Understanding That “Wall”

Wherever a community attempts to erect anything that can be remotely associated with religious overtones, especially if Christian in nature, the ACLU and Freedom From Religion fanatics are sure to follow, demanding the offending (to them) display be removed immediately. Their primary objection being that, in their view, any display on public property runs contrary to the establishment clause of the First Amendment, and violates the “Wall of Separation” referred to by one no less notable than Thomas Jefferson himself.

The problem with that argument lies in their misunderstanding of that phrase “wall of separation” in the context which Jefferson used it in his letter to the Danbury Baptists. So, what is that misunderstanding? How did it come about? What was Jefferson’s actual intent?

For answers, let us turn to an excellent piece by Bill Fortenberry, “What Did Jefferson Mean by the Phrase Wall of Separation?

When considering Jefferson’s famous letter to the Danbury Baptists, most people only consider how the phrase “wall of separation” sounds to our modern ears.  To us, this phrase sounds as if it is describing an impenetrable impasse which stands between our nation’s religious institutions and her political institutions.  Consider, for example, the following opinion of Supreme Court Justice Felix Frankfurter in McCollum v. Board of Education:

“Separation means separation, not something less. Jefferson’s metaphor in describing the relation between Church and State speaks of a ‘wall of separation,’ not of a fine line easily overstepped.”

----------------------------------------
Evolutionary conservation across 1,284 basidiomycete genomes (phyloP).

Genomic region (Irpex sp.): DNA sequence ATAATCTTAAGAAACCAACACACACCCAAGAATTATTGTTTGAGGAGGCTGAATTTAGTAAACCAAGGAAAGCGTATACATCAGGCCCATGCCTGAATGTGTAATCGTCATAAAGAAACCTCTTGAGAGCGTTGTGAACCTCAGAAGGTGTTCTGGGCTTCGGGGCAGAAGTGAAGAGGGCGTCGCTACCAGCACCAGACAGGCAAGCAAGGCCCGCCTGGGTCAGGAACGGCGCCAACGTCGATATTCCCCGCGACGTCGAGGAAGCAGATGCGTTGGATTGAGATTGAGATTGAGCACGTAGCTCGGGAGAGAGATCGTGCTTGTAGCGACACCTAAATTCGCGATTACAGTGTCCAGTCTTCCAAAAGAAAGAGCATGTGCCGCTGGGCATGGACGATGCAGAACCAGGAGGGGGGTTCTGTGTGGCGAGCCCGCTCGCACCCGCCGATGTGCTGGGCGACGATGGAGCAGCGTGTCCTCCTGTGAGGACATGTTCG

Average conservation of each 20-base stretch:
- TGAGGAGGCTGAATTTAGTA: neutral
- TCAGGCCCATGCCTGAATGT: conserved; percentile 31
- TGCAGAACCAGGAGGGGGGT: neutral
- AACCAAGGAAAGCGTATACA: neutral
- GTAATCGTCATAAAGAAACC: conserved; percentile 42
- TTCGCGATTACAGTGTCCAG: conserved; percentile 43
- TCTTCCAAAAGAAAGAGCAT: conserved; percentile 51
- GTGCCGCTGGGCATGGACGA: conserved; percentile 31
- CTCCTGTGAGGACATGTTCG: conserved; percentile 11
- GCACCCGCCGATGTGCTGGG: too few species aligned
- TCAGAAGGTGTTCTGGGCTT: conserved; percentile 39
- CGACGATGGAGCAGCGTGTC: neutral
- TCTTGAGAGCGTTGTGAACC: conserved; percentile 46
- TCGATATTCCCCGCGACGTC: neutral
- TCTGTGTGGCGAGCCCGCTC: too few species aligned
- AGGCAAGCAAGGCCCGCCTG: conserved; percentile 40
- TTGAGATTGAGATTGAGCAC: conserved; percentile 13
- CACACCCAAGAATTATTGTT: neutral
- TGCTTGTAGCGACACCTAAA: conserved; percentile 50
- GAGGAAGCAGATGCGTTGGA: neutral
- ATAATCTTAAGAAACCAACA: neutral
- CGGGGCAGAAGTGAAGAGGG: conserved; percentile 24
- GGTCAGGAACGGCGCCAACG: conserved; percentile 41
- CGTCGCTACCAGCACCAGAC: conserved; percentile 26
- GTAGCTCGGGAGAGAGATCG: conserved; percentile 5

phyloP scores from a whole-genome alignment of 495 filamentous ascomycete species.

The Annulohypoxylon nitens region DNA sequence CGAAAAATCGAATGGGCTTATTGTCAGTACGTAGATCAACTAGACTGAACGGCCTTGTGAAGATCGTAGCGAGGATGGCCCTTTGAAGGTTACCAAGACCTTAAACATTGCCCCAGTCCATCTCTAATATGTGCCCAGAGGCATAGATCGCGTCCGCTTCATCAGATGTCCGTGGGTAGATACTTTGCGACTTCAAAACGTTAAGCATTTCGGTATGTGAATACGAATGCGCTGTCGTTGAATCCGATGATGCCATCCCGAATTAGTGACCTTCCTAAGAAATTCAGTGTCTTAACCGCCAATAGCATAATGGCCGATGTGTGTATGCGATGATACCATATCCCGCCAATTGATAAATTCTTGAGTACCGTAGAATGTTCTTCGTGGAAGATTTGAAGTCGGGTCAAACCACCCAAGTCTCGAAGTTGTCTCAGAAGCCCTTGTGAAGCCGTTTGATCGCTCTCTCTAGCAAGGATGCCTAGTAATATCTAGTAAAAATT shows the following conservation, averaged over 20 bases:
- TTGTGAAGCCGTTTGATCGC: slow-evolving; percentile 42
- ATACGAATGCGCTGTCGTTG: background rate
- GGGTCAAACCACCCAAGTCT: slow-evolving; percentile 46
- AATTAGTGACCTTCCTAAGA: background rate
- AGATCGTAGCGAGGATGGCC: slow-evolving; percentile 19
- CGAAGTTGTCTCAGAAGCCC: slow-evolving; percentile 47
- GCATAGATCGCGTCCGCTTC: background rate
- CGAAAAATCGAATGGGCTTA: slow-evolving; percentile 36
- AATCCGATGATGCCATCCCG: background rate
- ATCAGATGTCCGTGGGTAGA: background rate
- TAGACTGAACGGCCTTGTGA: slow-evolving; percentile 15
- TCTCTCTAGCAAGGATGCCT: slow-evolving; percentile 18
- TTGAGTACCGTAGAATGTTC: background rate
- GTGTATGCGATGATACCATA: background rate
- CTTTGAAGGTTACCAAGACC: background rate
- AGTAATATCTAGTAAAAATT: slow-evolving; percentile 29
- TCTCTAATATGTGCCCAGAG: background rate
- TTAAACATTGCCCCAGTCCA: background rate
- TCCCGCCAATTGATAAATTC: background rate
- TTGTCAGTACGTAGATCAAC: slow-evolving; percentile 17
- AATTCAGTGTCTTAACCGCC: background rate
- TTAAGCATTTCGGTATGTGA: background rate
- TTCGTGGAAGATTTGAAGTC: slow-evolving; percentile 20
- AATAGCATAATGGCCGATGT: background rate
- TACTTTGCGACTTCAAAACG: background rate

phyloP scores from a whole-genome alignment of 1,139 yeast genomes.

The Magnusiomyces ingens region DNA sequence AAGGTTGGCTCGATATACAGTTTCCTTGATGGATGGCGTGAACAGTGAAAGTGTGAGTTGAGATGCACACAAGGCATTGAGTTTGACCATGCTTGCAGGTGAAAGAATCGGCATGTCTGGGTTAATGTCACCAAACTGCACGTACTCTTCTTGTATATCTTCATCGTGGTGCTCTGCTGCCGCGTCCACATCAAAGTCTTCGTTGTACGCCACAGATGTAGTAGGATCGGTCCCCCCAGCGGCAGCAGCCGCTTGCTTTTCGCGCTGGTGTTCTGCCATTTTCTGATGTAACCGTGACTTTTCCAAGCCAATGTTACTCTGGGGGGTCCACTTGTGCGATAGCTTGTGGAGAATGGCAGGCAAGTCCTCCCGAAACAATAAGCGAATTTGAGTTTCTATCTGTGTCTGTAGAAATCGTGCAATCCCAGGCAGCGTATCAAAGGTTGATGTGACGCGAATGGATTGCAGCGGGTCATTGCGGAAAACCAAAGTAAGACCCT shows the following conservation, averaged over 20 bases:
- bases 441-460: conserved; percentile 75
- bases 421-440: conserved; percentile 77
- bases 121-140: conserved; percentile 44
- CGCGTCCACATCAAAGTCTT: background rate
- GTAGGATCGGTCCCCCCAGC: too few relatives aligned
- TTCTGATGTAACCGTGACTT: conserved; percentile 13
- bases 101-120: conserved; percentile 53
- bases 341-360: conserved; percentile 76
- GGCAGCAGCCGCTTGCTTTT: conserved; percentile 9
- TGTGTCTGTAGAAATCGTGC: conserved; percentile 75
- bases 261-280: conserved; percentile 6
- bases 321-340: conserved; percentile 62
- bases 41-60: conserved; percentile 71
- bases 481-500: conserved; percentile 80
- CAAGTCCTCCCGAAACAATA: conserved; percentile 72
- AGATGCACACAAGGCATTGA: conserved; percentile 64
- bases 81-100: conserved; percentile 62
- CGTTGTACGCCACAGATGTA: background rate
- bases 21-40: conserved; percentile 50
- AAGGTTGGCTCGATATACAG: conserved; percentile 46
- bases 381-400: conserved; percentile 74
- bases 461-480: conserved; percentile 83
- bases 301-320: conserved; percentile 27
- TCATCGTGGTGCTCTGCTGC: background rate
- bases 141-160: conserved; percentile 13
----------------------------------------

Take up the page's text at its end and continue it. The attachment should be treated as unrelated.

Justice Frankfurter’s opinion sounds perfectly reasonable to most of those living in the twenty-first century, but it is not consistent with the way that this phrase was understood by our forefathers.

Fortenberry goes on to explain the history and common usage of the phrase “wall of separation” long before Jefferson penned those words.

The phrase “wall of separation” has a very lengthy history in the Judeo-Christian world view.  It is a reference to the wall which separated between the Jewish and the Gentile worshipers in the temple at Jerusalem, and in Ephesians 2:14, Paul refers to this wall being symbolically broken down by Christ when He died on the cross.  This is almost the exclusive usage of this phrase in the literature prior to Jefferson’s letter.

The phrase “wall of separation” was never construed to mean an impenetrable division prior to Justice Frankfurter’s very narrowly defined interpretation, but rather an injunction against union.

In the Christian era, following Paul’s symbolic usage, the term “wall of separation” came to be used as a figure of speech for anything which prevented complete union between two groups.  This usage can be seen with great clarity in James Durham’s “Dying Man’s Testament to the Church of Scotland” published in 1740.